After more than two years of hesitation and inaction regarding the crisis in the Syrian Studies department, President Eisgruber announced at a press conference Tuesday morning the university’s decision to intervene. Many factors were considered, President Eisgruber explained, but it was primarily “the objectionable behavior of the department head” that spurred an official decision.
A controversial figure, Professor Bashar Assad has attained campus-wide notoriety for his repeated neglect of citation rules, violation of basic human rights, and–most importantly—excessive implementation of the grade deflation policy. In response, students in the department have mobilized to form the Free Syrian Studies Army (FSSA), intent on restoring academic integrity to Syrian Studies. Now that the President has ordered official intervention, however, the delicate situation will be placed in the hands of P-Safe.
An anonymous junior in the FSSA who asked to remain unnamed for personal safety reasons, described the violence within Syrian Studies.
“Every time I walk into Middle East Pyne for class, I have to bring my most durable notebooks. It gets crazy in there. Reinforcements for filler paper are a must. Oh, and gas masks.”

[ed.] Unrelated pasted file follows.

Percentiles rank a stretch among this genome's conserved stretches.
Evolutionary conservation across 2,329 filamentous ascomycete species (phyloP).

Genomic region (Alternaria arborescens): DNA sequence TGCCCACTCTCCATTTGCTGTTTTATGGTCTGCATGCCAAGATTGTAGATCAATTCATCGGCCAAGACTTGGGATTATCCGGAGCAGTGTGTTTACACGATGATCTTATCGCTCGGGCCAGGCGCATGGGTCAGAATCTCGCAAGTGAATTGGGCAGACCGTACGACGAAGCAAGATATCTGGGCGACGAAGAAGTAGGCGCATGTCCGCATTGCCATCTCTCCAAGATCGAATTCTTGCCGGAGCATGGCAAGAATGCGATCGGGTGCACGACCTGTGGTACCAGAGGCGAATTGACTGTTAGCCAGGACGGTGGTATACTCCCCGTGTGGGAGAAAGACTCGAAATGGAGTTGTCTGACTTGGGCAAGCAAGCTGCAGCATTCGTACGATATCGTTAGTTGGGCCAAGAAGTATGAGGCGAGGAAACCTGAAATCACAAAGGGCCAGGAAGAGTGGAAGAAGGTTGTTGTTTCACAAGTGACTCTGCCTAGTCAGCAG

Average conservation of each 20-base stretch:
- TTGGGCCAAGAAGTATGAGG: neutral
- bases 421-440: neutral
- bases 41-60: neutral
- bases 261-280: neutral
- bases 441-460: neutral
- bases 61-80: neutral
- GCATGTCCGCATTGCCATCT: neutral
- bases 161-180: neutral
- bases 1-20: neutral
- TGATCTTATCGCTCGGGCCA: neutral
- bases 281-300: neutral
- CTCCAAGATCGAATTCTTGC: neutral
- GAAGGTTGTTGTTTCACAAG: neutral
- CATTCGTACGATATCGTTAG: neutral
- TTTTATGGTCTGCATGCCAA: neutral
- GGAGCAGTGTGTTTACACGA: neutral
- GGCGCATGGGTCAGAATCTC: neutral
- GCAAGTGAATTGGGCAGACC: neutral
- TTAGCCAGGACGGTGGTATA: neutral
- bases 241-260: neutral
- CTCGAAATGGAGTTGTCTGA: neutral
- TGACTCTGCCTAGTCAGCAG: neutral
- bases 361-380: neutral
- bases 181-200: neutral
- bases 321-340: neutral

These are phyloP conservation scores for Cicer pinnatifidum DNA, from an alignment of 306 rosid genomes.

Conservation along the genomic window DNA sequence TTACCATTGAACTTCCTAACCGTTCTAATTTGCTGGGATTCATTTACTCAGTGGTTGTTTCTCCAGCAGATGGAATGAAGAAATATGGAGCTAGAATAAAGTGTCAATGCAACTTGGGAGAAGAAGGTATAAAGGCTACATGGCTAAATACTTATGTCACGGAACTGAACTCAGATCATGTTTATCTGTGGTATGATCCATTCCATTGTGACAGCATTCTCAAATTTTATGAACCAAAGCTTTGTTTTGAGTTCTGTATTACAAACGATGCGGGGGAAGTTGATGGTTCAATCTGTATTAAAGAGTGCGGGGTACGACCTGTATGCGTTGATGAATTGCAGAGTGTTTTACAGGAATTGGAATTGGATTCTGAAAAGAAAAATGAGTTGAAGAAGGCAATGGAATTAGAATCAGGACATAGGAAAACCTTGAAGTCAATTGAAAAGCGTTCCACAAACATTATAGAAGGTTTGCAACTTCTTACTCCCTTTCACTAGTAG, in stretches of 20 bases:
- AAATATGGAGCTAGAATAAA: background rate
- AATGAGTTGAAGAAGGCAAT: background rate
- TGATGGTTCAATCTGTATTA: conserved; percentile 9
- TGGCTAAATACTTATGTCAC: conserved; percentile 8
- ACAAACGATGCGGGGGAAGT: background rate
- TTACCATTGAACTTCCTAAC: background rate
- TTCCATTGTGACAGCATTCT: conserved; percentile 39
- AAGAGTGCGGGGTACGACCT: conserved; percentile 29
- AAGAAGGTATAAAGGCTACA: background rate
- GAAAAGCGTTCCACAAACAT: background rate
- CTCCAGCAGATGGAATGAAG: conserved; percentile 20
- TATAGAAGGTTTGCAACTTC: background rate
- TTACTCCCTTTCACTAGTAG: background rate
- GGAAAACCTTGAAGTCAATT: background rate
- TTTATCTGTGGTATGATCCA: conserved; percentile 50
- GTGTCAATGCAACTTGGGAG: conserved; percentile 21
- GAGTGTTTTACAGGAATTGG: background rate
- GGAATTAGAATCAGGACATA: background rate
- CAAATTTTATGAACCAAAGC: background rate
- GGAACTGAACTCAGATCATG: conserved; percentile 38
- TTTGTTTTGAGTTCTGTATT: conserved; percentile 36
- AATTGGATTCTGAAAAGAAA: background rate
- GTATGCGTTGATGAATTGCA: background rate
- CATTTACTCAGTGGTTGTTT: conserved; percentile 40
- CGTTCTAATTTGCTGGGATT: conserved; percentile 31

Reactions to President Eisgruber’s announcement were mixed, however. Other students disagreed with the president’s call, arguing that the university does not have the authority to intervene in Syrian Studies.
“I mean, we are Princeton, and we’re like, a globally renowned academic superpower. We’re ranked #1 in U.S. News and World Report. But, like, who gave us the right to involve ourselves in anything and everything that seems important?” said Ron Paulski ’15, “It’s this weird Princetonian exceptionalism. Sure, you’re all making a fuss about Syrian Studies, but like, you’re forgetting about child labor in the Chinese department.”
The Syrian Studies department crisis carries great historical significance, not just for current students, but for all Princeton posterity. It is likely that Syrian Studies crisis, along with its outcome, will define Eisgruber’s presidency more than any other policy issue—discrimination against Forbesians, party politics on the Street, and even illegal immigration from Harvard.
For the most part, however, it appears that the general public is relatively apathetic.
“Dude, I couldn’t find Syrian Studies on a map,” one student admitted. Another student, Jack Daniels ’16, expressed his excitement over the developments in Syrian Studies. “P-Safe is going to be so occupied with Syrian Studies this weekend. We can do anything. Can you imagine? Saturday night is going to be epic.”
– AM ’17.